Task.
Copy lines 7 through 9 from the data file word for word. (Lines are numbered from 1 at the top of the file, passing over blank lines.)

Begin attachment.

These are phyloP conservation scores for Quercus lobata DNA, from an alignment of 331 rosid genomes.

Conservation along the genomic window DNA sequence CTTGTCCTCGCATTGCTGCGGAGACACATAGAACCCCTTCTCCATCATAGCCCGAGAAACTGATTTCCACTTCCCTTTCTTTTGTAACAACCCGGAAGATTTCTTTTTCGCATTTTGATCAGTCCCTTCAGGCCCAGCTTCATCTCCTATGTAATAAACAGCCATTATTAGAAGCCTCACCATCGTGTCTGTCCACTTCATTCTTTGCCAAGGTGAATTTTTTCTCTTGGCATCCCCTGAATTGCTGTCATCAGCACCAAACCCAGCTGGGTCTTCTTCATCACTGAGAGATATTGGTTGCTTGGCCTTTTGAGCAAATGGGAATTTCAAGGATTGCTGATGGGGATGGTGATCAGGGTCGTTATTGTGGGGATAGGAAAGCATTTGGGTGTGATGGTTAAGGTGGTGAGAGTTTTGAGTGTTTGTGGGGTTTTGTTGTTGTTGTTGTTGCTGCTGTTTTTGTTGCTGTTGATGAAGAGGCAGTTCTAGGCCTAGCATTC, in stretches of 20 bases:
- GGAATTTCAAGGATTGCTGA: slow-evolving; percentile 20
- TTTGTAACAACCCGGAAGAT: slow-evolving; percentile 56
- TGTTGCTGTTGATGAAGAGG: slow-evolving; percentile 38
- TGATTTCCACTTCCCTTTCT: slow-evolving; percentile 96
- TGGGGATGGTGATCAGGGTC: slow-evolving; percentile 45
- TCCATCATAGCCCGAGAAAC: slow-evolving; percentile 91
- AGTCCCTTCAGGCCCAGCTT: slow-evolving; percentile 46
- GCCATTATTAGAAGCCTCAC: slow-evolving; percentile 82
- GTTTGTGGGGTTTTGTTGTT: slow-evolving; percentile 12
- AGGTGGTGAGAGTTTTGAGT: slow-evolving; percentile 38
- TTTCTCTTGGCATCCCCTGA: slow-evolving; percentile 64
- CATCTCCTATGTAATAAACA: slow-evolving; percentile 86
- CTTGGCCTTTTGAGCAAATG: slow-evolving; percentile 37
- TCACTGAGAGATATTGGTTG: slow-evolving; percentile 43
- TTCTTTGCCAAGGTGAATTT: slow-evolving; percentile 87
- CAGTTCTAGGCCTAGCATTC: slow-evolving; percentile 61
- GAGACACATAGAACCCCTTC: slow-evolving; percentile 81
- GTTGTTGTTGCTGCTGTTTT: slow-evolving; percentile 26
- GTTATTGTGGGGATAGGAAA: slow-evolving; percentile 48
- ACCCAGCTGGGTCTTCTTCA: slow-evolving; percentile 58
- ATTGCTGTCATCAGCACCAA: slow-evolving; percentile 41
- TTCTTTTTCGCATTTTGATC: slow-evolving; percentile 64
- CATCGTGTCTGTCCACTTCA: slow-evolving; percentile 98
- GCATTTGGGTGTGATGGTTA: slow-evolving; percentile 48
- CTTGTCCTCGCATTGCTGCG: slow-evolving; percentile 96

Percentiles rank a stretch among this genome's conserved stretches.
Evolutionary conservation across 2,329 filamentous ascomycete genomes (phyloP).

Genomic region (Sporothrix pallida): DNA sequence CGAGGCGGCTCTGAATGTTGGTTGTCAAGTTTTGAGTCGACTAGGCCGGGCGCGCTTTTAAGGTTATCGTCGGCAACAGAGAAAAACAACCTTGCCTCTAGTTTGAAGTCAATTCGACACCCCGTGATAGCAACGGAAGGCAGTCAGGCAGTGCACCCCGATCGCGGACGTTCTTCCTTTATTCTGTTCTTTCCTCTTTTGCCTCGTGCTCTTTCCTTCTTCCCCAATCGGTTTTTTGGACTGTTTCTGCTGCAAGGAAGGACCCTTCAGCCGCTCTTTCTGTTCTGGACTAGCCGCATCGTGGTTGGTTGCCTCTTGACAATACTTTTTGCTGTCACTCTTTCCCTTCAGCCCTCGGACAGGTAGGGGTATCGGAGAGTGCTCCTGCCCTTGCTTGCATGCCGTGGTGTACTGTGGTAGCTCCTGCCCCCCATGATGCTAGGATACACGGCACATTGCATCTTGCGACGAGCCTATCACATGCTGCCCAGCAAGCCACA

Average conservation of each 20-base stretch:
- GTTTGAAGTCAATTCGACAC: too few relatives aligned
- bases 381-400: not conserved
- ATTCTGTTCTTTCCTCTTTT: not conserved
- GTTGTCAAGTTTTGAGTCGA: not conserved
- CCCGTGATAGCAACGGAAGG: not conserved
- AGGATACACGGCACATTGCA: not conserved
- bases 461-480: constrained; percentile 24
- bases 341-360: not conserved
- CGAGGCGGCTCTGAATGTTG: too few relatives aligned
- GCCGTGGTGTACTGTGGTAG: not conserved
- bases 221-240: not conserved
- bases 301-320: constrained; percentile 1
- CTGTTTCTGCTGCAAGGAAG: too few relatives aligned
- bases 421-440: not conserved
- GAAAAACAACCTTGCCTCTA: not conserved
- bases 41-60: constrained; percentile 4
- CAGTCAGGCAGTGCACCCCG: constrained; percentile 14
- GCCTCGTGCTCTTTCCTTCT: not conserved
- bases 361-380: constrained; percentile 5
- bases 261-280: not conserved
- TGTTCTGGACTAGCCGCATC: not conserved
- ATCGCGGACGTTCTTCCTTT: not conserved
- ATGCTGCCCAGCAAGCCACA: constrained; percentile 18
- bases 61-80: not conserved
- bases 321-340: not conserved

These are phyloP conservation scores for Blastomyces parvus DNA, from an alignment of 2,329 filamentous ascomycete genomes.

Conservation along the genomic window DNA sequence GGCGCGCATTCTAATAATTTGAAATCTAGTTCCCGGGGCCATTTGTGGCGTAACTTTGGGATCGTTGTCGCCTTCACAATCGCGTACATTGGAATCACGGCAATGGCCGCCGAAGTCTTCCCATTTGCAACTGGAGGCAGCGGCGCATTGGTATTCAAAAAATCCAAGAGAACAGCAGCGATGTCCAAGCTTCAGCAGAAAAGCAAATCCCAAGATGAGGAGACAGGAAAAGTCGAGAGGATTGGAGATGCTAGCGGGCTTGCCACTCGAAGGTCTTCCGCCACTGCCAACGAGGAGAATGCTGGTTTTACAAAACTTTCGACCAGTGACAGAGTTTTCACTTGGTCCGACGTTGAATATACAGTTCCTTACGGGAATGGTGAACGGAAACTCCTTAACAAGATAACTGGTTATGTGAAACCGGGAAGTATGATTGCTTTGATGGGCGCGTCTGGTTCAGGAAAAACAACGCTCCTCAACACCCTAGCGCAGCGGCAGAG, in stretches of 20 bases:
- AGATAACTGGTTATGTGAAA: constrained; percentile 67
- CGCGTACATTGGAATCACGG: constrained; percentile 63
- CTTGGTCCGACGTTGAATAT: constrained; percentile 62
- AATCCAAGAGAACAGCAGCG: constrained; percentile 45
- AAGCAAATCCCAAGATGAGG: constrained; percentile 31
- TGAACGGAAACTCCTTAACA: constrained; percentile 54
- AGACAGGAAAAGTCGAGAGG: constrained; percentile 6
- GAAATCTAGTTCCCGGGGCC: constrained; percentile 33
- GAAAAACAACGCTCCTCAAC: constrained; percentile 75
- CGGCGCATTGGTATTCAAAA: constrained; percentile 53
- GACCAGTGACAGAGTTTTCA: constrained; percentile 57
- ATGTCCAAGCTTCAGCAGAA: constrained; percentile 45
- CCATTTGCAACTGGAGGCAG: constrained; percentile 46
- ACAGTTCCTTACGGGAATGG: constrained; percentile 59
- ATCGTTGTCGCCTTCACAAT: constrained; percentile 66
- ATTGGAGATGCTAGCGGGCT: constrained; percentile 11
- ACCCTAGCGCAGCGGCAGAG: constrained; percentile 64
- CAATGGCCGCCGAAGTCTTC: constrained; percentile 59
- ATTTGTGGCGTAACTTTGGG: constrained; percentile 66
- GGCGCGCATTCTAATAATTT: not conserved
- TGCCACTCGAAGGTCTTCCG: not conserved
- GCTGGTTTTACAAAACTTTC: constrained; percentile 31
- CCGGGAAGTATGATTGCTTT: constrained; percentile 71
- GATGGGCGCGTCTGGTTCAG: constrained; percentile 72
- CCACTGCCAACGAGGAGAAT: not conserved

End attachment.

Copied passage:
- TGGGGATGGTGATCAGGGTC: slow-evolving; percentile 45
- TCCATCATAGCCCGAGAAAC: slow-evolving; percentile 91
- AGTCCCTTCAGGCCCAGCTT: slow-evolving; percentile 46